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Zap your depression with St. John's Wort, a centuries old medicinal herb proven to make you smile


(NaturalNews) An estimated 1-in-10 Americans suffers from depression, with new diagnoses increasing by about 20 percent per year. That same number of people take antidepressant medication, a class of drugs characterized by numerous and unnatural side-effects, including insomnia, decreased libido, weight gain, hallucinations and sometimes violent behavior.

But drugs like Prozac, Zoloft and Paxil aren't the only answer. In fact, some herbal remedies have proven to eliminate, or significantly reduce feelings of depression, without the annoying and sometimes harmful side-effects.

A licensed medical doctor who graduated from UC Davis Medical School, Steven Bratman, MD, is an expert on natural therapies. He's authored several books, including Beat Depression with St. John's Wort, which comparatively examines the benefits and health effects of antidepressants and herbal medicine, particularly focusing on the usefulness of the St. John's wort herb for treating depression.

Bratman writes:

More effective than antidepressants

As a physician who practices a blend of alternative and conventional medicine, I have observed over the years that some alternative treatments really work, while others seem to be little more than wishful thinking. A large part of my task as a responsible professional is to sort through the innumerable treatment options and provide a clear view of which ones are truly helpful.

St. John's wort is one such useful treatment. Not only is the scientific data supporting it reasonably good, my clinical experiences and those of numerous other practitioners using the herb in daily practice have convinced me that St. John's wort is a splendid option for mild to moderate depression.

Every year, millions of Americans seek treatment for depression, complaining of symptoms that interfere with their relationships, impair their work capacity, and deprive them of the full emotional experiences of life.

Treatment for depression was revolutionized in the late 1980s with the production of Prozac, the first antidepressant drug truly appropriate for mild to moderate depression. Breaking all previous records for the use of antidepressants, Prozac quickly achieved what can only be described as cult status.

"Tess," a patient made famous in Peter Kramer's
Listening to Prozac, called herself Ms. Prozac, because she believed the drug gave her "charisma, courage, character, and social competency." So positive was Prozac's image for a time, it was widely called vitamin P.

Its side-effects lead to taking more drugs

Then a backlash set in; Prozac was found to be not nearly so side-effect-free as the manufacturer had suggested. A freedom-of-information request by psychiatrist Peter Breggin, author of Talking Back to Prozac, uncovered the fact that only 286 people, out of a reported 1,730, had completed the full side-effects studies prior to the release of Prozac.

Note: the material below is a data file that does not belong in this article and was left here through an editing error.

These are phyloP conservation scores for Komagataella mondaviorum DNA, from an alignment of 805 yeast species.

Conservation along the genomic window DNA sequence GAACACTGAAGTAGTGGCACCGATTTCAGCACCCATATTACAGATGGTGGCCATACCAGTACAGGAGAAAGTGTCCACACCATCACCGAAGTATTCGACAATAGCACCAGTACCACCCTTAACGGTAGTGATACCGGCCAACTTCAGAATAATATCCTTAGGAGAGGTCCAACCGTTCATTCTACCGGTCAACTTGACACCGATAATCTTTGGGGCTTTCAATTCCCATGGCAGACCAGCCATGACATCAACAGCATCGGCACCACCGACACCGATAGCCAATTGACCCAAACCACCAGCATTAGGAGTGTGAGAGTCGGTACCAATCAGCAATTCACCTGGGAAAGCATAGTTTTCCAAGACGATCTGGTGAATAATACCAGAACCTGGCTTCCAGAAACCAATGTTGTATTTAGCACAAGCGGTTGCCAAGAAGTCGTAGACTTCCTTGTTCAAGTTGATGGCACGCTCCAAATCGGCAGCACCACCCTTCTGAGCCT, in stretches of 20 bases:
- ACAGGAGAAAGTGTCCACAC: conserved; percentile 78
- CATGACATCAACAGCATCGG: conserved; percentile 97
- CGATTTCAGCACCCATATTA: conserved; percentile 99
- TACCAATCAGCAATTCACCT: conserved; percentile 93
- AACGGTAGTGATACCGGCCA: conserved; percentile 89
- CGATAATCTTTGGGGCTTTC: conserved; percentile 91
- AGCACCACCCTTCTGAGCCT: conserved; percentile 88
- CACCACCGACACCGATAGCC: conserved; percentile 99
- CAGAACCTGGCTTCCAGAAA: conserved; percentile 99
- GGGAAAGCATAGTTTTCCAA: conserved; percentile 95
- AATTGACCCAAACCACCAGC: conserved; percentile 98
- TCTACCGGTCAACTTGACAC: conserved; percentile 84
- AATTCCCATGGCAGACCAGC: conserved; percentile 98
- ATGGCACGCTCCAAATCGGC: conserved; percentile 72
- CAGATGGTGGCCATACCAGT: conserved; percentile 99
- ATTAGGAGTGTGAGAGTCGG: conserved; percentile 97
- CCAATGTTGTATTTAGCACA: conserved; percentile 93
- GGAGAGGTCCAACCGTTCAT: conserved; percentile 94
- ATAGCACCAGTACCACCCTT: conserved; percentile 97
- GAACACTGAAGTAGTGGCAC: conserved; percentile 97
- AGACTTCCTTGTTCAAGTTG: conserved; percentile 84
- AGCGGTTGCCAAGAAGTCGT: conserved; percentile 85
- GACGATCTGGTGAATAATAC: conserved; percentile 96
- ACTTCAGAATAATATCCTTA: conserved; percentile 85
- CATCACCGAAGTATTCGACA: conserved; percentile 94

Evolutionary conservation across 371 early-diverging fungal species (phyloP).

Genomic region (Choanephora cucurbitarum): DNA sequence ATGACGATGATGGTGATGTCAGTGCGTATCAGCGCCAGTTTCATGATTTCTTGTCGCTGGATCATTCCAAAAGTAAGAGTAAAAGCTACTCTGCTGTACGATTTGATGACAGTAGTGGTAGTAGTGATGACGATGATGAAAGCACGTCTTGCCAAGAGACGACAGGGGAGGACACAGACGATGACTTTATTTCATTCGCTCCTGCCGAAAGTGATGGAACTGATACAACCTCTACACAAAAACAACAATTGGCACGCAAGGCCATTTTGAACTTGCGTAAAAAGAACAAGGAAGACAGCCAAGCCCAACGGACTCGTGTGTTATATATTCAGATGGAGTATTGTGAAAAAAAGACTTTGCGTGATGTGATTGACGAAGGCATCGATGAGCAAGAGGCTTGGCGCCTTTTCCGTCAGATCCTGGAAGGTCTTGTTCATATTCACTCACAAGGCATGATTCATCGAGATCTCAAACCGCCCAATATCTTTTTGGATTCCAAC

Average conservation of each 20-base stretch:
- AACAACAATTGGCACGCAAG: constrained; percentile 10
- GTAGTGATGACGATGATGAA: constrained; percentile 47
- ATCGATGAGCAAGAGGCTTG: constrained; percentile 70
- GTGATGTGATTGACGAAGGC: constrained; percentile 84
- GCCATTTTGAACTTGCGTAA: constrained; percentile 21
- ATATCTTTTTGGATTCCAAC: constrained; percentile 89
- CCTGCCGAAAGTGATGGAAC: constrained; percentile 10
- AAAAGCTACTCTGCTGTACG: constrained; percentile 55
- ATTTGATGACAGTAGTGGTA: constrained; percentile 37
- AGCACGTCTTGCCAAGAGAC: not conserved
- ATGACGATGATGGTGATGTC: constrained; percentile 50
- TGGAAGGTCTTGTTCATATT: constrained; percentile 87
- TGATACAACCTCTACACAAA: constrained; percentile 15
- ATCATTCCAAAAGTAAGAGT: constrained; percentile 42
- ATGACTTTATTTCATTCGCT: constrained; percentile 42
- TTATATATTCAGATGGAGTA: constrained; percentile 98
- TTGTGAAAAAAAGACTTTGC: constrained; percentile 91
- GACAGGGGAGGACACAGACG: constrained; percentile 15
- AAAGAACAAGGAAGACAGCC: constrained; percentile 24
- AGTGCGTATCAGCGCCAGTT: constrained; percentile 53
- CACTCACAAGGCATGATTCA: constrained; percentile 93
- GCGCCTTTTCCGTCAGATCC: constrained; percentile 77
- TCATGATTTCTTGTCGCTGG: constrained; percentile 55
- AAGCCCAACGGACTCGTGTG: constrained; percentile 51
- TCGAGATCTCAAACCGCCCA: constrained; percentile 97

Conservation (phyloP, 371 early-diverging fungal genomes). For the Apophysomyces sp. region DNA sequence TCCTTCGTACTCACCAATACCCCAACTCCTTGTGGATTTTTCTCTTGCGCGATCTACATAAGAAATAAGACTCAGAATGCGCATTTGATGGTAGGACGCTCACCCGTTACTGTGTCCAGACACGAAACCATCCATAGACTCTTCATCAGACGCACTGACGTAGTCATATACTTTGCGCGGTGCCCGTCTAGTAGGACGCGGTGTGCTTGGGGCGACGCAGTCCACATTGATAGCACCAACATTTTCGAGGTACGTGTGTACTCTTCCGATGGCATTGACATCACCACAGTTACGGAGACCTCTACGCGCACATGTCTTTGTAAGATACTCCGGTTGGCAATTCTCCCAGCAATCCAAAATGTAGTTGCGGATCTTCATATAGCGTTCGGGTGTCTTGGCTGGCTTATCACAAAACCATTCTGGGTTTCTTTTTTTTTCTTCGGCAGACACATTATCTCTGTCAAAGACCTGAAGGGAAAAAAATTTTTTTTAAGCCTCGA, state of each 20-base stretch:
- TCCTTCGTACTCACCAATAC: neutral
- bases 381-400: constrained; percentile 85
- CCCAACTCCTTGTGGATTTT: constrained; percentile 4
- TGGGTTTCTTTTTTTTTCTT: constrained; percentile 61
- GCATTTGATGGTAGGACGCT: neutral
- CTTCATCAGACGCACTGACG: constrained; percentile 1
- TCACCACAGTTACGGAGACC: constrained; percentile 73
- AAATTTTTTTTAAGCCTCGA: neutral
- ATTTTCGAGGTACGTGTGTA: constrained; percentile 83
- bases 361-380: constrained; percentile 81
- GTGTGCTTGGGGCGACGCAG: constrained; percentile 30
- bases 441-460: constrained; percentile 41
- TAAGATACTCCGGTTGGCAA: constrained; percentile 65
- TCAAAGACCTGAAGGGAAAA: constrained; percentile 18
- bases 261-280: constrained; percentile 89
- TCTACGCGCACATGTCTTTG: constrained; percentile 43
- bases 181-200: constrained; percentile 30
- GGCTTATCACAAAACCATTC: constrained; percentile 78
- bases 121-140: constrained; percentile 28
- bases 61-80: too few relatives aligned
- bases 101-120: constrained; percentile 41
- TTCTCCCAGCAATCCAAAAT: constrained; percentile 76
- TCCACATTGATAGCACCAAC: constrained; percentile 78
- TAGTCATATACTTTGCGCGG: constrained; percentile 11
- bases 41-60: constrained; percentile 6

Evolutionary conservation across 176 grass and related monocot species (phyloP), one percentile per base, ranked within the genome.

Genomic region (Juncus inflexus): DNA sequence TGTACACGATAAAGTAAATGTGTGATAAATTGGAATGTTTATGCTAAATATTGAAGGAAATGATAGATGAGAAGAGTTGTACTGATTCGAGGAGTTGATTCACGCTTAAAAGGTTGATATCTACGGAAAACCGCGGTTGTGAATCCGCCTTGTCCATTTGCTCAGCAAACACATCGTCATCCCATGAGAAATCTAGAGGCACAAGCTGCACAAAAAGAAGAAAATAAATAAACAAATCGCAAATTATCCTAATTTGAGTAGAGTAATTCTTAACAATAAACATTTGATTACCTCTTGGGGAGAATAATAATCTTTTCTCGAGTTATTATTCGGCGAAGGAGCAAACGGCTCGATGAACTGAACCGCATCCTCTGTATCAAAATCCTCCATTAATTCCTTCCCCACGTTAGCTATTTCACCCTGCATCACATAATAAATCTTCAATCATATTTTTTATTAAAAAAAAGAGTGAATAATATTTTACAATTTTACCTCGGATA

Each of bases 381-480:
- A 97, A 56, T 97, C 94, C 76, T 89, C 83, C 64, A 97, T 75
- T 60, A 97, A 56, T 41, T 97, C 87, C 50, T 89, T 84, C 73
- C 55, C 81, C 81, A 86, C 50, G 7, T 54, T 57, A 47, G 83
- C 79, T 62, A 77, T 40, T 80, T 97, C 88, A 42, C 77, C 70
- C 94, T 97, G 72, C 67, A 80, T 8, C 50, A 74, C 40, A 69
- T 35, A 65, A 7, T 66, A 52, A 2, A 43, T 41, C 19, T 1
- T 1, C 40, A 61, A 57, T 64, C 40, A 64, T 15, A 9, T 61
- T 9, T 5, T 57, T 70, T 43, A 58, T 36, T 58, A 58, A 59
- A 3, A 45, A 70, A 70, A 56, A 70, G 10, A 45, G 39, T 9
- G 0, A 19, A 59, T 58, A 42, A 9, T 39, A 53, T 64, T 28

Real-life experiences revealed that Prozac (and similar drugs) frequently caused unpleasant symptoms ranging from merely annoying to absolutely intolerable.

Many patients on Prozac develop insomnia so severe that they must take a second drug at night to sleep. Women frequently complain of decreased libido and the inability to experience orgasm. Other common problems include anxiety, agitation, severe headaches, undesired weight loss, tremors, sweating, and short-term memory loss.

St. John's wort is a go-to for treating depression in Germany

Interestingly, when the United States embraced Prozac, a completely different course was taken in Germany. Instead of turning to a new prescription drug, physicians there rediscovered an ancient treatment: the herb St. John's wort. Today, only 2 percent of the antidepressant prescriptions in Germany are written for Prozac; St. John's wort dominates the field.

As one patient said, "Taking St. John's wort was like filling a lake drop by drop. Almost without my being aware of it, the emptiness and hopelessness were gradually replaced by a quiet sense of calm. Taking Prozac was like being shot in the face with a firehose."

Gentler treatments are almost always worth trying before more disruptive ones. But the significance of St. John's wort's effectiveness is not limited to its gentleness. In terms of raw performance, St. John's wort sometimes outperforms all drugs available for treatment of depression.

If the crushed flowers of St. John's wort are steeped in vegetable oil for several weeks, the liquid takes on deep red tones that fluoresce in sunlight. The fluorescent constituent is a chemical named hypericin, and it is this substance that is most commonly cited as the herb's active ingredient.

However, this has not been conclusively proved. Like all herbs, St. John's wort contains innumerable organic chemicals in varying concentrations. It is perfectly possible that another ingredient, or combination of ingredients, is actually responsible for the antidepressant effect.

What Was It Used for Historically?

From the times of the ancient Greeks, plants of the genus Hypericum have been used for a variety of medicinal purposes, such as healing burns and other skin injuries, counteracting snake bite, treating ulcers, and improving the flow of urine. St. John's wort was used in Celtic religious practices in England, and subsequently the herb took on an unofficial spiritual significance among Christians.

European herbalists frequently called it Fuga daemonum, in reference to widespread belief that St. John's wort could drive away demons.


Bratman, S. (1997) Beat depression with St. John's wort: Prima Pub.


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